What is Peutz–Jeghers syndrome?
Peutz–Jeghers syndrome (often abbreviated PJS) is an autosomal dominant genetic disorder characterized by the development of benign hamartomatous polyps in the gastrointestinal tract and hyperpigmented macules on the lips and oral mucosa (melanosis). This syndrome can be classed as one of various hereditary intestinal polyposis syndromes and one of various hamartomatous polyposis syndromes. These polyps occur most often in the small intestine but also occur in the stomach and large intestine. Affected individuals also have dark skin discoloration, especially around the eyes, nostrils, mucous membranes of the mouth, perianal area and inside the mouth. Affected individuals have an increased risk for intestinal and other cancers.
How common is Peutz–Jeghers syndrome?
Peutz Jeghers syndrome is a rare disorder that affects males and females in equal numbers and can occur in any racial or ethnic group. The birth prevalence for Peutz–Jeghers syndrome is estimated to be between 1/25,000 and 1/280,000.
However, it can be managed by reducing your risk factors. Please discuss with your doctor for further information.
What are the symptoms of Peutz–Jeghers syndrome?
Peutz–Jeghers syndrome is a disease characterized by multiple benign polyps called hamartomas on the mucous lining in the gastrointestinal system. These polyps occur most often in the small intestine but also occur in the stomach and large intestine. As a result, it may cause chronic rectal bleeding, anemia and bowel collapse or obstruction.
Affected individuals also have dark skin discoloration, especially around the eyes, nostrils, mucous membranes of the mouth, perianal area and inside the mouth and on the fingers. Hyperpigmentation may fade in adolescent or adulthood.
Affected females have an increased risk for a benign ovarian tumor called SCTAT (sex cord tumors with annular tumors) for which symptoms may include irregular or heavy periods or early puberty. Affected males can develop a tumor in the testes that secretes estrogen and can lead to breast development (gynecomastia). Individuals with Peutz–Jeghers syndrome have an increased risk for intestinal and other cancers.
When should I see my doctor?
If you have any signs or symptoms listed above or have any questions, please consulting with your doctor. Everyone’s body acts differently. It is always best to discuss with your doctor what is best for your situation.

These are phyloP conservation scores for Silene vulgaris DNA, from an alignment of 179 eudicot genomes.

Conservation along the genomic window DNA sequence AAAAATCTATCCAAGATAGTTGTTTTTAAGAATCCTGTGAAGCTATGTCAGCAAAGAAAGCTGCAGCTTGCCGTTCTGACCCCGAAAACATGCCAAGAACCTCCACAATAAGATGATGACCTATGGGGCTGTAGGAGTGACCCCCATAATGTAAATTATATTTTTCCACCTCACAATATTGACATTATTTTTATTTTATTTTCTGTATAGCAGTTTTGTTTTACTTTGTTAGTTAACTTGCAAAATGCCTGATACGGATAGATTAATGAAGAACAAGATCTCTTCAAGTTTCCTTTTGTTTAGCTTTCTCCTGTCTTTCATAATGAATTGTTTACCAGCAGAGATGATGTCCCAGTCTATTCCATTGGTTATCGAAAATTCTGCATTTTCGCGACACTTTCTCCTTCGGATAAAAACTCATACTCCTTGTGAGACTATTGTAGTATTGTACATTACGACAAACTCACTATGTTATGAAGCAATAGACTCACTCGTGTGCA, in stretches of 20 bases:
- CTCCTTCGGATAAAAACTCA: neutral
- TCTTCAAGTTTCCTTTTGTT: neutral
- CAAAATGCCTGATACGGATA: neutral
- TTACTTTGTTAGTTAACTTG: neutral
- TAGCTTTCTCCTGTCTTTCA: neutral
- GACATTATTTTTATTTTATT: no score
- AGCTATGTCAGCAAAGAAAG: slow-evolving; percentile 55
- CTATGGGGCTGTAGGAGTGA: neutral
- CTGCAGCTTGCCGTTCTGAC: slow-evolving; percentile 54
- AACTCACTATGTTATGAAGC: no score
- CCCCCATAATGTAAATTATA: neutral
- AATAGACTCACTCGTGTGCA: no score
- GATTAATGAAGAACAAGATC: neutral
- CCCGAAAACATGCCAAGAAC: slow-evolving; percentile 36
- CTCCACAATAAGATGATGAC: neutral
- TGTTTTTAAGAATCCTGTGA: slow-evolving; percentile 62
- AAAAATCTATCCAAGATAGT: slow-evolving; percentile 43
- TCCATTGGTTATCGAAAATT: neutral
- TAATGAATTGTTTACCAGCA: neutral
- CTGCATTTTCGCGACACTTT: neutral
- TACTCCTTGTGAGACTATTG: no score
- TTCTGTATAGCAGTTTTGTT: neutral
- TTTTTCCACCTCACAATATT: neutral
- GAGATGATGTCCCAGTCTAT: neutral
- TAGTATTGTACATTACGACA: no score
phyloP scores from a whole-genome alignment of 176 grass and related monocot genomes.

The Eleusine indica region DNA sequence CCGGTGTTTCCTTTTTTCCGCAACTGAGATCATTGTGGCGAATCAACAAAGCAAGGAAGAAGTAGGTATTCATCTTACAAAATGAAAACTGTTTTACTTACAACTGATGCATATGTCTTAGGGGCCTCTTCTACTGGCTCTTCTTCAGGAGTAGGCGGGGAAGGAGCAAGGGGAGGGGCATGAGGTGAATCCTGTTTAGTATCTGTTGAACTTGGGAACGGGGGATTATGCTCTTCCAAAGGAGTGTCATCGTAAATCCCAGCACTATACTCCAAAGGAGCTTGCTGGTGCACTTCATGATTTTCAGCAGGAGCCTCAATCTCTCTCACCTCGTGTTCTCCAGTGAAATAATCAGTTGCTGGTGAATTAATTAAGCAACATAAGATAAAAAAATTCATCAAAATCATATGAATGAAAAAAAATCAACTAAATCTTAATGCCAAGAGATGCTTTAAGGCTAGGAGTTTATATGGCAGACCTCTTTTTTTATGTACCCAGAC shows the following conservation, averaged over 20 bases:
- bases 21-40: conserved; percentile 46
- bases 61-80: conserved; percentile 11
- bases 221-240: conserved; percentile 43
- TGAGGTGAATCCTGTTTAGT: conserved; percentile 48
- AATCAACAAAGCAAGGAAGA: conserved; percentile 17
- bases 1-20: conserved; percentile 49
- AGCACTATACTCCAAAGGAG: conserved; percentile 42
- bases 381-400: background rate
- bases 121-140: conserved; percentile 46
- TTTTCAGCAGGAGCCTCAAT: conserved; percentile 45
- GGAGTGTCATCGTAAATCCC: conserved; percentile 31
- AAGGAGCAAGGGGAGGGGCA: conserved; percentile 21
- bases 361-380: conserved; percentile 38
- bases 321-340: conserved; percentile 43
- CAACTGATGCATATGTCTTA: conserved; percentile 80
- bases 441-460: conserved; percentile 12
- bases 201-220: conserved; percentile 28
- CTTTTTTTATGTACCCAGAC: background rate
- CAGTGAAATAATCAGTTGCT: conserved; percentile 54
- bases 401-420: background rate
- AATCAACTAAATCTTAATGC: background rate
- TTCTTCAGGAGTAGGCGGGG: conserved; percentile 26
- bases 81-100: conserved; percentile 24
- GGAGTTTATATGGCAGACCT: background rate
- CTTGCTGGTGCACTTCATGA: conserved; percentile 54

What causes Peutz–Jeghers syndrome?
It is believed that Peutz-Jeghers syndrome is an autosomal dominant genetic condition. Dominant genetic disorders occur when only a single copy of an abnormal gene is necessary for the appearance of the disease. The abnormal gene can be inherited from either parent, or can be the result of a new mutation (gene change) in the affected individual.
What increases my risk for Peutz–Jeghers syndrome?
There are many risk factors for this condition, such as:
- A family historyof Peutz–Jeghers syndrome
- A mutation in the STK11/LKB1 gene
Diagnosis & treatment
The information provided is not a substitute for any medical advice. ALWAYS consult with your doctor for more information.
How is Peutz–Jeghers syndrome diagnosed?
If your doctor suspects that you may experience this condition, a physical examination will be performed. The main criteria for clinical diagnosis are:
- Family history
- Mucocutaneous lesions causing patches of hyperpigmentation in the mouth and on the hands and feet
he oral pigmentations are the first on the body to appear, and thus play an important part in early diagnosis. Intraorally, they are most frequently seen on the gingiva, hard palate and inside of the cheek. The mucosa of the lower lip is almost invariably involved as well.
- Hamartomatous polyps in the gastrointestinal tract
These are benign polyps with an extraordinarily low potential for malignancy.
Having 2 of the 3 listed clinical criteria indicates a positive diagnosis.
How is Peutz–Jeghers syndrome treated?
Regular examinations help to prevent intestinal obstruction and cancer. Visualization of the interior walls of the intestines, endoscopy is recommended and large (>1 cm) polyps should be removed during the procedure. The age to begin screening and the frequency of examinations depend on family history and symptoms.
Periodic x-rays or endoscopy should be done beginning in adolescence and throughout adulthood. At-risk women should begin clinical breast examination and mammography beginning in the twenties. At-risk men should routinely conduct a testicular examination.
Genetic counseling is recommended for individuals with Peutz–Jeghers syndrome and their family members.
Lifestyle changes & home remedies
What are some lifestyle changes or home remedies that can help me manage Peutz–Jeghers syndrome?
Ideally, patients with Peutz-Jeghers syndrome should be followed by a multidisciplinary team that is familiar with the syndrome. The aim of the initial consultation and continued follow up is to educate the patient and family on the illness, outline a schema for continued disease surveillance, offer genetic counseling, and, if appropriate, offer genetic testing to the extended family.
If you have any questions, please consult with your doctor to better understand the best solution for you.
Hello Health Group does not provide medical advice, diagnosis or treatment.
Review Date: August 25, 2017 | Last Modified: August 28, 2017
Peutz–Jeghers syndrome. https://en.wikipedia.org/wiki/Peutz%E2%80%93Jeghers_syndrome . Accessed March 3, 2017.
Peutz–Jeghers syndrome. https://ghr.nlm.nih.gov/condition/peutz-jeghers-syndrome . Accessed March 3, 2017.
Peutz–Jeghers syndrome. http://emedicine.medscape.com/article/182006-overview#a15 . Accessed March 3, 2017.